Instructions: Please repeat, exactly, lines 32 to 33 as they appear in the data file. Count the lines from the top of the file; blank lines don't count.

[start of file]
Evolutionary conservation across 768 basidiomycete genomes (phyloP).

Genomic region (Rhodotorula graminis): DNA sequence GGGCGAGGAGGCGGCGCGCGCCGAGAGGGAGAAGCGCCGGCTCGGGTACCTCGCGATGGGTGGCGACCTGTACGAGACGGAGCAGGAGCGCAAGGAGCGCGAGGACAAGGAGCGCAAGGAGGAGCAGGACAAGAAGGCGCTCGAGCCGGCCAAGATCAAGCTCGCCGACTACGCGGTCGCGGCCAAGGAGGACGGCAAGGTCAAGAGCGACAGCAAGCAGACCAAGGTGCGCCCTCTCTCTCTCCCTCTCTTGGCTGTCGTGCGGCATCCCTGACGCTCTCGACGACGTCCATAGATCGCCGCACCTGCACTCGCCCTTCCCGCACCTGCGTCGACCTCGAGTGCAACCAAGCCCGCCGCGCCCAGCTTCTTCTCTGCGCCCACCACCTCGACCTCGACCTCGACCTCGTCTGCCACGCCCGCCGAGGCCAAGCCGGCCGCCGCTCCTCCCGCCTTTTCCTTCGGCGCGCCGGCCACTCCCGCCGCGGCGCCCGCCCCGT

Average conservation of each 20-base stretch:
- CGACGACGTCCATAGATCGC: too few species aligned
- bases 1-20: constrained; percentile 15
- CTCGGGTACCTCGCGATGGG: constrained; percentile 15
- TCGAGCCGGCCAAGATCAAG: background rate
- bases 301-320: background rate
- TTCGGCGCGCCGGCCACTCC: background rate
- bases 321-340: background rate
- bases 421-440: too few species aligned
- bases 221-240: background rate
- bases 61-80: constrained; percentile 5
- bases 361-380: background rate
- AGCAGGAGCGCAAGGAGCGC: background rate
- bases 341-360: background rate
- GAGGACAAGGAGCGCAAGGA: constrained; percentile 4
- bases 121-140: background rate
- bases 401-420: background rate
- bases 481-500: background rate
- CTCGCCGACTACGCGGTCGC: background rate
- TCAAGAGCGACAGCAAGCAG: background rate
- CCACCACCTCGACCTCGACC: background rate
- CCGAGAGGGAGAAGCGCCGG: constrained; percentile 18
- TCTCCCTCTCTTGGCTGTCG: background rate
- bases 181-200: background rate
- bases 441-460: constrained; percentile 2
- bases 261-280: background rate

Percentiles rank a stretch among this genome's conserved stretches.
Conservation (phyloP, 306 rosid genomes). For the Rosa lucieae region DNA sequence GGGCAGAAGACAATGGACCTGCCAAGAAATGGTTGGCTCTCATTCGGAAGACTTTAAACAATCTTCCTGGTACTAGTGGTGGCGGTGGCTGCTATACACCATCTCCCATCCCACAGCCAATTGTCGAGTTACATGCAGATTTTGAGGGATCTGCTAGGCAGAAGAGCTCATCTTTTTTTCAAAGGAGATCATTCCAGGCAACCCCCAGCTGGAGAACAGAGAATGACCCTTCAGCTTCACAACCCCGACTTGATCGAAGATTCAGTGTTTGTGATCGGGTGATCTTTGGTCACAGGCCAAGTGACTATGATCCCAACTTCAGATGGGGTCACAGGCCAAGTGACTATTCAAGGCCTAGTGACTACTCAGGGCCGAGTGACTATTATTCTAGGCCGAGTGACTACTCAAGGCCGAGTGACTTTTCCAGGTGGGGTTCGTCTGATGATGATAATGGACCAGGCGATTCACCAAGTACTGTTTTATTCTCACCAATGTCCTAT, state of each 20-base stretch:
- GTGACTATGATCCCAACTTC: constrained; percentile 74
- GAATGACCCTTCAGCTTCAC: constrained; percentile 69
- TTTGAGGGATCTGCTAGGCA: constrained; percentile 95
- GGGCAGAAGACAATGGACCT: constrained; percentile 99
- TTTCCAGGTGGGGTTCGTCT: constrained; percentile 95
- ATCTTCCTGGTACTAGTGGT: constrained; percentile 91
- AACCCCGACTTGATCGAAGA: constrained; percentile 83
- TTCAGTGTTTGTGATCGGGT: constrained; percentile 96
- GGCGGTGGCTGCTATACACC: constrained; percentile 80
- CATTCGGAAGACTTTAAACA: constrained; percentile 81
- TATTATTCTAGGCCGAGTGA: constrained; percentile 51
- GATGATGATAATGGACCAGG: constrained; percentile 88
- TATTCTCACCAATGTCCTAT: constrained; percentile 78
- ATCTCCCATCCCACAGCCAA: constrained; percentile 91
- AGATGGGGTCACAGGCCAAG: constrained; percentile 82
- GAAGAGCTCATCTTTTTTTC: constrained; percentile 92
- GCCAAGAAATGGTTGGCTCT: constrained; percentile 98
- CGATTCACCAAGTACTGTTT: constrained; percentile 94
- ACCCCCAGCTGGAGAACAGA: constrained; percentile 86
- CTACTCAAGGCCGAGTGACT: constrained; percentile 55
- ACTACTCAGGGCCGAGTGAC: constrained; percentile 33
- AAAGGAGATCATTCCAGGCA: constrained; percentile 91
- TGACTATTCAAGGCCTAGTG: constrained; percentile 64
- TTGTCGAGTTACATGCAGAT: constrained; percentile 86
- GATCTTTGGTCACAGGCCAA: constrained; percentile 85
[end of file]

- GAATGACCCTTCAGCTTCAC: constrained; percentile 69
- TTTGAGGGATCTGCTAGGCA: constrained; percentile 95